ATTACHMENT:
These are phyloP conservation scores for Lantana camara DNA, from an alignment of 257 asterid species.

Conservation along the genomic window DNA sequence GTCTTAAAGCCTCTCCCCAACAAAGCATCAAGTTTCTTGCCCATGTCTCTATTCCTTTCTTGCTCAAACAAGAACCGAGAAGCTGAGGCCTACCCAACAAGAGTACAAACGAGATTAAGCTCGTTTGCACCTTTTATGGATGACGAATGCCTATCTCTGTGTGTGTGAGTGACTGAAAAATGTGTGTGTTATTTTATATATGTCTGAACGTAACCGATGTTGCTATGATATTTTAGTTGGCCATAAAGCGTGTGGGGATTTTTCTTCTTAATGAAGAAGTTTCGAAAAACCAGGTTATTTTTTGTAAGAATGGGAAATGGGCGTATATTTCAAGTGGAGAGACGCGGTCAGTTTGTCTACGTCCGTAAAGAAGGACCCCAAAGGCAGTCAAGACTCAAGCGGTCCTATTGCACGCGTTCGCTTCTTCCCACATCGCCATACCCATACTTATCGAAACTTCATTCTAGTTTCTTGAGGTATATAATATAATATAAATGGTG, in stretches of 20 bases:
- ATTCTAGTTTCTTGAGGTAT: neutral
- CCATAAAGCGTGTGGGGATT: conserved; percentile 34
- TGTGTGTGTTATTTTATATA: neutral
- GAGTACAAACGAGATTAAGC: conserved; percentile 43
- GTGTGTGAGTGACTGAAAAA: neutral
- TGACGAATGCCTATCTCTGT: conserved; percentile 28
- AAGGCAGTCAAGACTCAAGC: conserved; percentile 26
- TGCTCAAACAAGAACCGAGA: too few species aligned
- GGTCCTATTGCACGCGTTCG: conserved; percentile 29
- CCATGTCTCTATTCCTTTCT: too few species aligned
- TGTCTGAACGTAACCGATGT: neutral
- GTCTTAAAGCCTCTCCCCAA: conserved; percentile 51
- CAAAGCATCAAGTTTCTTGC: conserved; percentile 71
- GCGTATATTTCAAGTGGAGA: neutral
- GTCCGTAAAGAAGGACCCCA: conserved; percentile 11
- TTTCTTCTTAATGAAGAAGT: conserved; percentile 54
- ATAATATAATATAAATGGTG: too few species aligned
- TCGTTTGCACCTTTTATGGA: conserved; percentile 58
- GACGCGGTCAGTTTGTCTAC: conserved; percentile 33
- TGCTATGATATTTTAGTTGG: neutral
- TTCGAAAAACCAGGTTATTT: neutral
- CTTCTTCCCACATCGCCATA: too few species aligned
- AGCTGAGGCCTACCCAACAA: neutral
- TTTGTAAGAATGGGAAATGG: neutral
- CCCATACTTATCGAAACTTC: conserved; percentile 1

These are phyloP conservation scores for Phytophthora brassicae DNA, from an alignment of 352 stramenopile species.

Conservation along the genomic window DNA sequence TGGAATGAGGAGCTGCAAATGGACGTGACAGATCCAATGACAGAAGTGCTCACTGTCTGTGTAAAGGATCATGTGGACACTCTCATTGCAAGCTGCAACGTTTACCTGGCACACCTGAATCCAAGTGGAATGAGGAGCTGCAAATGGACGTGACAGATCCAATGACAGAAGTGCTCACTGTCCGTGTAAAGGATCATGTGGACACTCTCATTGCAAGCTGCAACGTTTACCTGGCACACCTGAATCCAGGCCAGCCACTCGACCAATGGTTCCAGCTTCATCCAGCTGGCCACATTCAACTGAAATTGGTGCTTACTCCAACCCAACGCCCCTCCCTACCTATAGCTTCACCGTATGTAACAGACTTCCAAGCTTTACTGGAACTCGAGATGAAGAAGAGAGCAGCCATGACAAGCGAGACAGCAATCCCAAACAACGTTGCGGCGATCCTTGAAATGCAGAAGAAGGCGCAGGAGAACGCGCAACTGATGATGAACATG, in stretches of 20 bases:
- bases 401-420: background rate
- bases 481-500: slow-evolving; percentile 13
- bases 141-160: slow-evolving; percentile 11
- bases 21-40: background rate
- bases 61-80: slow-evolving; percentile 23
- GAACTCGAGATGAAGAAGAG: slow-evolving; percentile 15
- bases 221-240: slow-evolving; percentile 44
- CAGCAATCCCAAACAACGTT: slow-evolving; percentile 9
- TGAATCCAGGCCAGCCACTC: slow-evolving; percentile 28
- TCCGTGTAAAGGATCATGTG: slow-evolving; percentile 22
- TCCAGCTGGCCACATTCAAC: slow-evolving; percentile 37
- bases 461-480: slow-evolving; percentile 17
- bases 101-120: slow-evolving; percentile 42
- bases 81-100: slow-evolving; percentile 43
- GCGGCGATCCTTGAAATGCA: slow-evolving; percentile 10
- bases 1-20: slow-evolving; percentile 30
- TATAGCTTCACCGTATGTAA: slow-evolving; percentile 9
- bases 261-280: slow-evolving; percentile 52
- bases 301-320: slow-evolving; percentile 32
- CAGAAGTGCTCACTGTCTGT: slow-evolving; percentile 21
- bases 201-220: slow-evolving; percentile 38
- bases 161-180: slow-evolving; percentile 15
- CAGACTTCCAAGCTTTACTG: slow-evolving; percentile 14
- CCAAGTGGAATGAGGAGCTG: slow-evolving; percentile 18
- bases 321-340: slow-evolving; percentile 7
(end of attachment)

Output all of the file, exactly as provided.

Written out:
These are phyloP conservation scores for Lantana camara DNA, from an alignment of 257 asterid species.

Conservation along the genomic window DNA sequence GTCTTAAAGCCTCTCCCCAACAAAGCATCAAGTTTCTTGCCCATGTCTCTATTCCTTTCTTGCTCAAACAAGAACCGAGAAGCTGAGGCCTACCCAACAAGAGTACAAACGAGATTAAGCTCGTTTGCACCTTTTATGGATGACGAATGCCTATCTCTGTGTGTGTGAGTGACTGAAAAATGTGTGTGTTATTTTATATATGTCTGAACGTAACCGATGTTGCTATGATATTTTAGTTGGCCATAAAGCGTGTGGGGATTTTTCTTCTTAATGAAGAAGTTTCGAAAAACCAGGTTATTTTTTGTAAGAATGGGAAATGGGCGTATATTTCAAGTGGAGAGACGCGGTCAGTTTGTCTACGTCCGTAAAGAAGGACCCCAAAGGCAGTCAAGACTCAAGCGGTCCTATTGCACGCGTTCGCTTCTTCCCACATCGCCATACCCATACTTATCGAAACTTCATTCTAGTTTCTTGAGGTATATAATATAATATAAATGGTG, in stretches of 20 bases:
- ATTCTAGTTTCTTGAGGTAT: neutral
- CCATAAAGCGTGTGGGGATT: conserved; percentile 34
- TGTGTGTGTTATTTTATATA: neutral
- GAGTACAAACGAGATTAAGC: conserved; percentile 43
- GTGTGTGAGTGACTGAAAAA: neutral
- TGACGAATGCCTATCTCTGT: conserved; percentile 28
- AAGGCAGTCAAGACTCAAGC: conserved; percentile 26
- TGCTCAAACAAGAACCGAGA: too few species aligned
- GGTCCTATTGCACGCGTTCG: conserved; percentile 29
- CCATGTCTCTATTCCTTTCT: too few species aligned
- TGTCTGAACGTAACCGATGT: neutral
- GTCTTAAAGCCTCTCCCCAA: conserved; percentile 51
- CAAAGCATCAAGTTTCTTGC: conserved; percentile 71
- GCGTATATTTCAAGTGGAGA: neutral
- GTCCGTAAAGAAGGACCCCA: conserved; percentile 11
- TTTCTTCTTAATGAAGAAGT: conserved; percentile 54
- ATAATATAATATAAATGGTG: too few species aligned
- TCGTTTGCACCTTTTATGGA: conserved; percentile 58
- GACGCGGTCAGTTTGTCTAC: conserved; percentile 33
- TGCTATGATATTTTAGTTGG: neutral
- TTCGAAAAACCAGGTTATTT: neutral
- CTTCTTCCCACATCGCCATA: too few species aligned
- AGCTGAGGCCTACCCAACAA: neutral
- TTTGTAAGAATGGGAAATGG: neutral
- CCCATACTTATCGAAACTTC: conserved; percentile 1

These are phyloP conservation scores for Phytophthora brassicae DNA, from an alignment of 352 stramenopile species.

Conservation along the genomic window DNA sequence TGGAATGAGGAGCTGCAAATGGACGTGACAGATCCAATGACAGAAGTGCTCACTGTCTGTGTAAAGGATCATGTGGACACTCTCATTGCAAGCTGCAACGTTTACCTGGCACACCTGAATCCAAGTGGAATGAGGAGCTGCAAATGGACGTGACAGATCCAATGACAGAAGTGCTCACTGTCCGTGTAAAGGATCATGTGGACACTCTCATTGCAAGCTGCAACGTTTACCTGGCACACCTGAATCCAGGCCAGCCACTCGACCAATGGTTCCAGCTTCATCCAGCTGGCCACATTCAACTGAAATTGGTGCTTACTCCAACCCAACGCCCCTCCCTACCTATAGCTTCACCGTATGTAACAGACTTCCAAGCTTTACTGGAACTCGAGATGAAGAAGAGAGCAGCCATGACAAGCGAGACAGCAATCCCAAACAACGTTGCGGCGATCCTTGAAATGCAGAAGAAGGCGCAGGAGAACGCGCAACTGATGATGAACATG, in stretches of 20 bases:
- bases 401-420: background rate
- bases 481-500: slow-evolving; percentile 13
- bases 141-160: slow-evolving; percentile 11
- bases 21-40: background rate
- bases 61-80: slow-evolving; percentile 23
- GAACTCGAGATGAAGAAGAG: slow-evolving; percentile 15
- bases 221-240: slow-evolving; percentile 44
- CAGCAATCCCAAACAACGTT: slow-evolving; percentile 9
- TGAATCCAGGCCAGCCACTC: slow-evolving; percentile 28
- TCCGTGTAAAGGATCATGTG: slow-evolving; percentile 22
- TCCAGCTGGCCACATTCAAC: slow-evolving; percentile 37
- bases 461-480: slow-evolving; percentile 17
- bases 101-120: slow-evolving; percentile 42
- bases 81-100: slow-evolving; percentile 43
- GCGGCGATCCTTGAAATGCA: slow-evolving; percentile 10
- bases 1-20: slow-evolving; percentile 30
- TATAGCTTCACCGTATGTAA: slow-evolving; percentile 9
- bases 261-280: slow-evolving; percentile 52
- bases 301-320: slow-evolving; percentile 32
- CAGAAGTGCTCACTGTCTGT: slow-evolving; percentile 21
- bases 201-220: slow-evolving; percentile 38
- bases 161-180: slow-evolving; percentile 15
- CAGACTTCCAAGCTTTACTG: slow-evolving; percentile 14
- CCAAGTGGAATGAGGAGCTG: slow-evolving; percentile 18
- bases 321-340: slow-evolving; percentile 7